Why you should not invest in Bank Fixed Deposits (FD)?

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  • Post category:Mutual Funds
  • Reading time:5 mins read

Reasons you should not invest in Bank fixed deposits

Conventionally, bank FDs were a big success among investors. In 1995, SBI (State Bank of India) offered an interest rate of 13% for deposits of more than 3 years. Since the offer was quite attractive and Fixed Deposits were a low-risk investment, it gained major momentum. However, things started to change dramatically in the case of bank fixed deposits.

Returns commenced to decline and FDs were no longer a suitable investment option for people with high tax brackets. Whereas some old investors still derived comfort from FDs but again, within a few years their comfort was also shaken. Depositors have seen their deposits get stuck in cases of PMC Bank,  Yes Bank when RBI capped on withdrawals.

For an investor, the objective of any investment made is to grow the value of assets over time and earn good returns by beating the high inflation rates.
But FDs here failed to serve this purpose!

  • Is FD an Inflation Buster?

Sadly, the answer is no!
Inflation, a silent killer works on putting a damper on savings as it directs to a loss of the currency value. In the case of FDs, the interest rate is pre-decided, thus they remain unaffected by inflation.

However, if the rate of inflation exceeds the interest rate regime, the purchasing power of the money invested in FDs will be lost. Therefore, the real return on your FD will turn out to be negative.
For instance, you have invested 10 lakh for 10 years and you come under a high tax bracket, now considering the offer of Banks FD which is 5.4%, you will end up generating a post-tax return of 4.4 lakhs only. Therefore, your 10 lakh investment will grow up to 14.4 lakhs!

Now consider that inflation is 5% in the same period and you are needed to have grown to Rs 16.28 lakh in 10 years just to cover for the 5% inflation. Now since the FD rises to only Rs 14.4 lakh, in real terms you would be poorer by close to Rs 1.9 lakh.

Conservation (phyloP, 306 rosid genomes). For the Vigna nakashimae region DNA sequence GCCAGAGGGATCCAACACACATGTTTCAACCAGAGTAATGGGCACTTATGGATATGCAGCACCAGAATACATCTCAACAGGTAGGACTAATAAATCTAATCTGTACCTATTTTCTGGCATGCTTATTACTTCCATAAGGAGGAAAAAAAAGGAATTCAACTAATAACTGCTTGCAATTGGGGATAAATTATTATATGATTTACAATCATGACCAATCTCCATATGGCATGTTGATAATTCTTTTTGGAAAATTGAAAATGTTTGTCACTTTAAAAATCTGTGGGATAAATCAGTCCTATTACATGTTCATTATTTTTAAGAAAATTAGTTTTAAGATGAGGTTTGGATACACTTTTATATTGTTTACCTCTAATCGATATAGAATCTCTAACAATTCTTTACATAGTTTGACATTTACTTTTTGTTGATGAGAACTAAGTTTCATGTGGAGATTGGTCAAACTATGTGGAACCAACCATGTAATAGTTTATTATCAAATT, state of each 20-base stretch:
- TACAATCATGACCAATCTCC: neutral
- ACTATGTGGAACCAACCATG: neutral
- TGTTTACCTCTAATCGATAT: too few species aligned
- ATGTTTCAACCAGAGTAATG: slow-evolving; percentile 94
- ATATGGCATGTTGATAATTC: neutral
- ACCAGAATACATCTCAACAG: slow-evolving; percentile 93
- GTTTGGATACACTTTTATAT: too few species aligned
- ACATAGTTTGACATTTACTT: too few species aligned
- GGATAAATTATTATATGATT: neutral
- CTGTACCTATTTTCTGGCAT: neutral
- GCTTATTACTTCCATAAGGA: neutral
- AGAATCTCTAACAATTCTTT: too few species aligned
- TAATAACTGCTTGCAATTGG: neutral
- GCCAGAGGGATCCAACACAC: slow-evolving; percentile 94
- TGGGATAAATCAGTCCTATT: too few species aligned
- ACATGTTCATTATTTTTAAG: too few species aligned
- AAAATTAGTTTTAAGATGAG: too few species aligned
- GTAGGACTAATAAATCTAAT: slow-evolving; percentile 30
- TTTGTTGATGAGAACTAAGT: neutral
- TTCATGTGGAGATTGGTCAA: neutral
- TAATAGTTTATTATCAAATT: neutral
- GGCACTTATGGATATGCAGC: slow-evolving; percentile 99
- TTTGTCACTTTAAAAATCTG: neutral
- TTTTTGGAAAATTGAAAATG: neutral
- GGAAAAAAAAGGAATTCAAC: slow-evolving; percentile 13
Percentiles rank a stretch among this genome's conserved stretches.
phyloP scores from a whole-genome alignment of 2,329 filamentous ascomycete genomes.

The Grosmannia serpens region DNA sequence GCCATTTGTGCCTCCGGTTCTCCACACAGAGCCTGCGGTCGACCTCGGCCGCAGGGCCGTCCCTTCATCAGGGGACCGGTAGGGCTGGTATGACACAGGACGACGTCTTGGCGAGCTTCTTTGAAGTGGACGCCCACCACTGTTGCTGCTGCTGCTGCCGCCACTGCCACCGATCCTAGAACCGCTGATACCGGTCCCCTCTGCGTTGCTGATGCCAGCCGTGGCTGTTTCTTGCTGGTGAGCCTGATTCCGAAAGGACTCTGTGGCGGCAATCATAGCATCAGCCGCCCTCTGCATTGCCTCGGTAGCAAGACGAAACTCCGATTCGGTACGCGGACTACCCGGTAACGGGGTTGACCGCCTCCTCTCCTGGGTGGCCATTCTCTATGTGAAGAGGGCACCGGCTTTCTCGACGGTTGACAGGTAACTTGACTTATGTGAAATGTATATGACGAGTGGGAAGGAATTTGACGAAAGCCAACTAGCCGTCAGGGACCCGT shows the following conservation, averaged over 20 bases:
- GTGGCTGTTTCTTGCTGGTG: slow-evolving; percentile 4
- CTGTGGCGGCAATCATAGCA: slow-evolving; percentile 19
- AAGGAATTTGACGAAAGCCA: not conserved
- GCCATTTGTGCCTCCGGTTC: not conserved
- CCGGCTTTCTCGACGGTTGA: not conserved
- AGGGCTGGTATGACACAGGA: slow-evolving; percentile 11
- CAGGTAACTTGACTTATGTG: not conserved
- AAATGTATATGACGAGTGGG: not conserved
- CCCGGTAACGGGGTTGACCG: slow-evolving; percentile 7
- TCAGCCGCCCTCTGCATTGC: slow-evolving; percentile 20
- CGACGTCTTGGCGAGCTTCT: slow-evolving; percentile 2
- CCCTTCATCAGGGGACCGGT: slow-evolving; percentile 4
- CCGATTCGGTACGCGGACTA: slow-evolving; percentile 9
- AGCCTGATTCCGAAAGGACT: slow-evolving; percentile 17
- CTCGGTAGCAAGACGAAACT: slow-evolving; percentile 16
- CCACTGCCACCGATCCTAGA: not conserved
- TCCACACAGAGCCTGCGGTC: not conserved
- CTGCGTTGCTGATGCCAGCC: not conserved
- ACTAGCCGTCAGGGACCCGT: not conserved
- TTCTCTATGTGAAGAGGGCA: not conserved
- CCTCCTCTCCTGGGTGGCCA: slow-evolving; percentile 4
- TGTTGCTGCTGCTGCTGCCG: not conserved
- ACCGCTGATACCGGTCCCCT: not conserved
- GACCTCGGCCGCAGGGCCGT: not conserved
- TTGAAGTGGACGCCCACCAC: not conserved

Considering mutual funds, then they have the potential to beat inflation and the capability to generate better returns. They have the ability to absorb the effect of the rise in the inflation rate, as the fixed-return instruments may be traded in secondary markets.

  • Are FDs Taxable or not? 

Apparently, the interest you gain on the fixed deposits is fully taxed. Not only this but the interest that is gained from FD is also charged with TDS (Tax deducted at source). However, banks focus on reducing the interest charged at the end of every year. There is an option to opt-out from TDS and end up paying all the interest at the time of maturity.

  • What should FD investors then look at?

As India advanced, the FD rates started going down. Currently, the bank FD rates are somewhere between 4.5%-5.5%.
This drastic fall in FD rates has led investors to look for better returns. Who would want their hard-earned money to get a minimal return, when now there are abundant options to get good returns! Conservative investors and retirees who live on interest income have been badly hurt by their investments.

FD investors consider the safety of their money as their main objective. Hence, a few possible options are mentioned underneath serving the safety purpose-

Debt Mutual Fund:

The return of debt mutual fund has been good until a year back. There are various areas where investment can be done under these funds like fixed income instruments, government bonds, corporate debt securities, or money market instruments. Going forward the returns cast from Debt Mutual Fund will beat the returns you get from FDs!

Guaranteed Income Plan:

Guaranteed income plans, initiated by life insurance companies provide guaranteed tax-free returns between 5.50%-6.25%. This return can come in any form be it an annuity or deferred annuity or even lump sum maturity payments.

Dynamic Asset Allocation:

This Mutual Fund scheme has equity+debt mutual funds. The equity portion is dynamically managed. When is the market is high, the equity portion is kept at a low level and when the stock market goes down then the equity exposure is increased. This is mainly formula-driven.

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